Weight of Acid Insoluble Ash (Wa) = Wi – Wf
Where, Wi = Weight of Filter paper with insoluble matter after drying; Wf = Weight of Filter paper
% Acid Insoluble Ash = × 100
Where, Ws = Weight of Sample
Water Soluble Ash Content: Total ash obtained was mixed and stirred well with 25ml of boiled Distilled water. The insoluble matter was collected on an ashless filter paper. Filter paper with insoluble matter was dried in oven at 100 °C for 15 mins % Water Soluble ash was calculated by the following formulae:
Weight of water Insoluble Ash (Ww) = (Wm – Wf)
Where, Wm = Weight of Filter paper with insoluble matter after drying; Wf = Weight of Filter paper.
% Water Soluble Ash = × 100
Where, Ws = Weight of Sample
Qualitative Analysis (Detection of Phytosterols):
Histochemical Analysis: Thin Tranverse sections of leaves were taken and mounted on glycerine and Antimony Trichloride (SbCl3). Pinkish brown stained cells in the sections mounted in Antimony Tricholride were compared with sections mounted in glycerine for the presence of phytosterols 12.
Preliminary Phytochemical Analysis:
Standard Lab Tests: Two standard methods were done to determine the presence of sterols for the comparative confirmation with field tests 13, 14
Salkowski Test: Salkowski test was done with the maceration of selected plants. 2ml extract taken in a test tube. 2ml Chloroform and 2ml conc. Sulphuric acid was added in it. Brown or red colored ring on the sulphuric acid layer given the confirmatory test 15.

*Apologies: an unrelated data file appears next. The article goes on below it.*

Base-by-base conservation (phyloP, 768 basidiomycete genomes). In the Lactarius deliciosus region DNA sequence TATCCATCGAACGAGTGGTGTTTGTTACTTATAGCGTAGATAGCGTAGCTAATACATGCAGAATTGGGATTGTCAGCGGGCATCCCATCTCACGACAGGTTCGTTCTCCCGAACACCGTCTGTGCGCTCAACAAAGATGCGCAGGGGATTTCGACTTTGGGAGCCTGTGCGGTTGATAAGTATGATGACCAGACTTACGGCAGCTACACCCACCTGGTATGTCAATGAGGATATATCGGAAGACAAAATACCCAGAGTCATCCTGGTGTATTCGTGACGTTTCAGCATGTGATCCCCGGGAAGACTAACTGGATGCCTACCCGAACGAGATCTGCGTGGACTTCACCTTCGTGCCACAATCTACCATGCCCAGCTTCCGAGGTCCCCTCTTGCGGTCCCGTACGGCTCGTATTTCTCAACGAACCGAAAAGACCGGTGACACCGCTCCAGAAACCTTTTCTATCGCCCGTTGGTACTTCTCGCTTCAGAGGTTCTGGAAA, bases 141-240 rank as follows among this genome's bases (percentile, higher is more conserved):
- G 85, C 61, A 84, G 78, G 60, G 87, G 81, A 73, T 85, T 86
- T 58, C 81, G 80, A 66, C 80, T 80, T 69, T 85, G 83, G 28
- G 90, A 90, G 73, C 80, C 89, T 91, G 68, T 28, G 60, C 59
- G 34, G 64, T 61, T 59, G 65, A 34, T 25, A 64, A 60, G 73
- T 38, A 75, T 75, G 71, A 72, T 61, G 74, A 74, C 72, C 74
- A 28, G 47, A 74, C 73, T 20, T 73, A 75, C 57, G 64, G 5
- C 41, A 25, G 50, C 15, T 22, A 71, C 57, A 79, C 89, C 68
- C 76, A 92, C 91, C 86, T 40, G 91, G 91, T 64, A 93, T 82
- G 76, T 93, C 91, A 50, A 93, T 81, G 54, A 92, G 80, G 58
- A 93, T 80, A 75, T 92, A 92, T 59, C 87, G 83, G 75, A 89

Liebermann Burchard’s Test: Liebermann and Burchurd’s test was done after the extraction and reflux of the plant material. 2ml extract taken in a test tube. 2ml Chloroform, 2ml Aceticanhydride and 2ml conc. Sulphuric acid was added in it. Translucent green color given the confirmatory test 16, 17.
Thin Layer Chromatography: The active extract (Hexane) obtained from the dried leaves of leaves of Bombax ceiba Linn. and was subjected to thin layer chromatography to find out the Phytosterol contents in it 18, 19. The adsorbent used for preparation of thin layer plate as a stationary phase was Silica Gel G. 15 g powder of Silica Gel G was mixed with 30ml Distilled water. This Silica Gel G suspension was spread with a spreader on thin layer chromatographic glass plates fixed on a stage. The prepared plates were air-dried and activated in an oven at 110 °C for 30 min.
The activated plates then used for the application of samples and standard solutions [β – Sitosterol (M P Bio meditech), in Hexane with capillary tubes. The spots of samples and standard solutions were applied on plate, keeping distance of approximately 1cm. The chromatographic glass chamber was saturated with the moistened filter paper by dipping it in selected solvent system. The applied plate then kept in a mobile phase, Benzene : Ethyl Acetate (5: 1). The developed plate then derivatize with spraying reagent (20% Antimony Trichloride in Chloroform) for the visualization of phytosterol spots. The Rf values of standard spots and sample spots were calculated.
RESULTS AND DISCUSSIONS:
Proximate Analysis: Different solvents showed visibly different colour patterns with suspended powder (Table 1). Hence, fluorescence studies were undertaken the purity check of the plant materials.